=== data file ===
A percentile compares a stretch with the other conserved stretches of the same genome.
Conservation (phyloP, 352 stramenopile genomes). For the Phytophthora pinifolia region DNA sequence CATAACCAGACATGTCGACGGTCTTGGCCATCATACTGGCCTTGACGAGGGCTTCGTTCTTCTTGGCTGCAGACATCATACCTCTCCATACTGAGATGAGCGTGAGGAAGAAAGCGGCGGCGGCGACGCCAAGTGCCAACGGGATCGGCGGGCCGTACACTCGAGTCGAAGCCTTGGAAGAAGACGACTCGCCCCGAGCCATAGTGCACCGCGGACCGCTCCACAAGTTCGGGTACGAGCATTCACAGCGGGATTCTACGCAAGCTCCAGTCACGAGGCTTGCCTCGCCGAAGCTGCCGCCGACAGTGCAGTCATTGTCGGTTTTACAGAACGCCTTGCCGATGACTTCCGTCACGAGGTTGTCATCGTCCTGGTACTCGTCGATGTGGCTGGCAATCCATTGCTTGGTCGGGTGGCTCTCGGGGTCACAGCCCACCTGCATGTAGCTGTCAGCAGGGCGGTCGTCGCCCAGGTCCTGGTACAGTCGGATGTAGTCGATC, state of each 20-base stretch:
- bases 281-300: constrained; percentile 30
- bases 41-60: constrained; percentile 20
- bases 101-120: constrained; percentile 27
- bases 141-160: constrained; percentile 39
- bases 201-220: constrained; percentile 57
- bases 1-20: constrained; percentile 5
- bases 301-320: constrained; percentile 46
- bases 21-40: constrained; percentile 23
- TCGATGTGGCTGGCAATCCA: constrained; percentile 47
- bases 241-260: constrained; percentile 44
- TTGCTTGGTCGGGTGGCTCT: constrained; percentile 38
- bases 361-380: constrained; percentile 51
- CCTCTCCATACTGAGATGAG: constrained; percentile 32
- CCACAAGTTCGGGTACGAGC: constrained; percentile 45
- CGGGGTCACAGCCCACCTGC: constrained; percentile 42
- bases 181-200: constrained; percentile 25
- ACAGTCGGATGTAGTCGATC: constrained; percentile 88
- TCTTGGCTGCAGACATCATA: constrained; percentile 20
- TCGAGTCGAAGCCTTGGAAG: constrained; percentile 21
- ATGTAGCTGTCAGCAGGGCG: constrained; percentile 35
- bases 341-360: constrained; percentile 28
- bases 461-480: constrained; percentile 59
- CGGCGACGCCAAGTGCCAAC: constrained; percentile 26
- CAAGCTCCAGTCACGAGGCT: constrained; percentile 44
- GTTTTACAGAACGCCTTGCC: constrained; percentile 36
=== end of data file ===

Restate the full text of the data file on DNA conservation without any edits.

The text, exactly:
A percentile compares a stretch with the other conserved stretches of the same genome.
Conservation (phyloP, 352 stramenopile genomes). For the Phytophthora pinifolia region DNA sequence CATAACCAGACATGTCGACGGTCTTGGCCATCATACTGGCCTTGACGAGGGCTTCGTTCTTCTTGGCTGCAGACATCATACCTCTCCATACTGAGATGAGCGTGAGGAAGAAAGCGGCGGCGGCGACGCCAAGTGCCAACGGGATCGGCGGGCCGTACACTCGAGTCGAAGCCTTGGAAGAAGACGACTCGCCCCGAGCCATAGTGCACCGCGGACCGCTCCACAAGTTCGGGTACGAGCATTCACAGCGGGATTCTACGCAAGCTCCAGTCACGAGGCTTGCCTCGCCGAAGCTGCCGCCGACAGTGCAGTCATTGTCGGTTTTACAGAACGCCTTGCCGATGACTTCCGTCACGAGGTTGTCATCGTCCTGGTACTCGTCGATGTGGCTGGCAATCCATTGCTTGGTCGGGTGGCTCTCGGGGTCACAGCCCACCTGCATGTAGCTGTCAGCAGGGCGGTCGTCGCCCAGGTCCTGGTACAGTCGGATGTAGTCGATC, state of each 20-base stretch:
- bases 281-300: constrained; percentile 30
- bases 41-60: constrained; percentile 20
- bases 101-120: constrained; percentile 27
- bases 141-160: constrained; percentile 39
- bases 201-220: constrained; percentile 57
- bases 1-20: constrained; percentile 5
- bases 301-320: constrained; percentile 46
- bases 21-40: constrained; percentile 23
- TCGATGTGGCTGGCAATCCA: constrained; percentile 47
- bases 241-260: constrained; percentile 44
- TTGCTTGGTCGGGTGGCTCT: constrained; percentile 38
- bases 361-380: constrained; percentile 51
- CCTCTCCATACTGAGATGAG: constrained; percentile 32
- CCACAAGTTCGGGTACGAGC: constrained; percentile 45
- CGGGGTCACAGCCCACCTGC: constrained; percentile 42
- bases 181-200: constrained; percentile 25
- ACAGTCGGATGTAGTCGATC: constrained; percentile 88
- TCTTGGCTGCAGACATCATA: constrained; percentile 20
- TCGAGTCGAAGCCTTGGAAG: constrained; percentile 21
- ATGTAGCTGTCAGCAGGGCG: constrained; percentile 35
- bases 341-360: constrained; percentile 28
- bases 461-480: constrained; percentile 59
- CGGCGACGCCAAGTGCCAAC: constrained; percentile 26
- CAAGCTCCAGTCACGAGGCT: constrained; percentile 44
- GTTTTACAGAACGCCTTGCC: constrained; percentile 36